Senior Living Care Options
You may hear a lot of terms bandied about to describe different living arrangements within senior living communities: independent living, assisted living, memory care, respite care, convalescent care. And you may wonder, What do they mean?
Here’s a quick overview.
Senior Living Care Option #1: Independent Living
For active seniors who need little or no help managing their health. They’ve grown tired of the hassles of keeping up a house and are ready to downsize. They like that they can choose to have various chores done for them like laundry and property maintenance.
Their new apartment or townhouse may include a kitchen so that they can continue to cook most of their own meals. They enjoy the social aspects of living in a seniors’ community, including programmed activities. Although they don’t need support with medications or personal care, they like the idea that it’s available if they need it one day.
- Is an Independent Living Community Right for Me?
- Talking About Independent Senior Living with Your Parents
- Should My Grieving Parent Move to Independent Living?
Senior Living Care Option #2: Assisted Living
For seniors who may no longer be thriving in their own homes, either because of health issues, social isolation, or a combination of the two. Moving to an assisted living apartment means that they can regain some of their independence and form new social connections.
Meals are often provided along with things like laundry services. Medication management is usually included. Help with personal care (e.g. dressing, bathing, grooming) is also available as needed. Services may be included with rent in the overall fees or they may be charged on an à-la-carte basis.
- 7 Signs That Your Elderly Parent Isn’t Safe Living in Their Current Home – And How to Deal with It
- Talking to a Parent with Early Stage Dementia about Assisted Living
Senior Living Care Option #3: Memory Care
For seniors with dementia who may not be safe living on their own because they pose a risk to themselves or others. Memory care communities often have secure access, which controls the risk of residents – who may be disoriented – leaving the property and becoming lost. There’s usually a higher level of support from staff as well. Some senior living communities have special expertise in providing memory care.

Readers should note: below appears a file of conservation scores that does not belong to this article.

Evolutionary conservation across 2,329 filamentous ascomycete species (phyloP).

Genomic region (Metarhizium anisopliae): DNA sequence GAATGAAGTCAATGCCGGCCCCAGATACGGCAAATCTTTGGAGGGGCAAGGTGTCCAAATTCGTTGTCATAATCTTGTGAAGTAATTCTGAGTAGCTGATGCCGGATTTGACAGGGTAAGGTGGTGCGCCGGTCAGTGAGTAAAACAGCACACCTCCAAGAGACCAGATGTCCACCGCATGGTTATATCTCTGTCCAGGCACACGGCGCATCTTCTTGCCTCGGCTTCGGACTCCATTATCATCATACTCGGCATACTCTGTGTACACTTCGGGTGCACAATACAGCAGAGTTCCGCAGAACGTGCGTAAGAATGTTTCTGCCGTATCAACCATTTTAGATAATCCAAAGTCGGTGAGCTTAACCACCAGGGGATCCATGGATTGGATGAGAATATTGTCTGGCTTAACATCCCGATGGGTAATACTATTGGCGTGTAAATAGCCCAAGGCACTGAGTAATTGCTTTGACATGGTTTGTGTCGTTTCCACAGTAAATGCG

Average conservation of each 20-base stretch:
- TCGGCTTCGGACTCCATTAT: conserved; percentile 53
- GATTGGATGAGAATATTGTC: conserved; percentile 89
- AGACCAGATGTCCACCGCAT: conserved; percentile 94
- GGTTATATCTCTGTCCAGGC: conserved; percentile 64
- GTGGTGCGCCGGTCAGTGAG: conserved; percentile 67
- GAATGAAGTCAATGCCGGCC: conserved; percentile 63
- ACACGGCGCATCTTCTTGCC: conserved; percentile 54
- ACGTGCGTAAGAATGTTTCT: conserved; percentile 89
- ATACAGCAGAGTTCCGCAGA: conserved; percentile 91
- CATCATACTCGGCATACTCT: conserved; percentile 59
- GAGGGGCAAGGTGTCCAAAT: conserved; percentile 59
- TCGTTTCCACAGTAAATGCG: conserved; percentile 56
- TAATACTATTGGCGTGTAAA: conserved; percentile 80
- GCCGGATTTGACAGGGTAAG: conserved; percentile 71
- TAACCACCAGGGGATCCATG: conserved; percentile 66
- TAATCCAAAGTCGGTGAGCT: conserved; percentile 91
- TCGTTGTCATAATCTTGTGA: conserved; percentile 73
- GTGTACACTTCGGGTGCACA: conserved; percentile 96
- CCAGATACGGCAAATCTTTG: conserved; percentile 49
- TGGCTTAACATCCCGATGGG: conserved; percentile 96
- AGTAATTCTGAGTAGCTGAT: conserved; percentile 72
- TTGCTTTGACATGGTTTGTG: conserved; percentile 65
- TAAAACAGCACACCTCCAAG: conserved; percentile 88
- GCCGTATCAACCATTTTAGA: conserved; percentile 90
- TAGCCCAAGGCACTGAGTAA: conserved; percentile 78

- My Parent with Dementia is Struggling in Assisted Living – Is Memory Care the Answer?
- Tips to Be Prepared if a Loved One with Dementia Wanders
- Senior Living Options When One Spouse Has Dementia and the Other Doesn’t
Respite Stays: A Temporary Senior Living Care Option
Many senior living communities allow seniors to become temporary residents – this is known as a respite stay. This includes seniors who aren’t yet sure whether retirement home living is a good fit for them, and they want to try it out for a limited period without making a long-term commitment (trial stay). Or they’re recovering from surgery and want a place to convalesce until they can return to their own home (convalescent care). Or they’re feeling house-bound during the winter and want to spend a week or two in a senior-friendly community with social activities (winter stay – a kind of mini-vacation). Or a family member who’s been looking after them in their own home needs a few weeks off (short-term or respite care).
Keep in mind that these are general descriptions. Different senior living communities may offer different sets of services and amenities within the same category. Some may offer several levels of service within a single category (e.g. within assisted living). Or they may have an option that bridges two categories (e.g. independent supported living).
Some communities span all these categories, offering what’s sometimes referred to as a continuum of living or continuum of care, the idea being that if your needs change in the future, you won’t necessarily have to move to a new place where people don’t know you.
The main thing to realize is that there are a wide variety of options out there. Senior living communities aren’t all the same.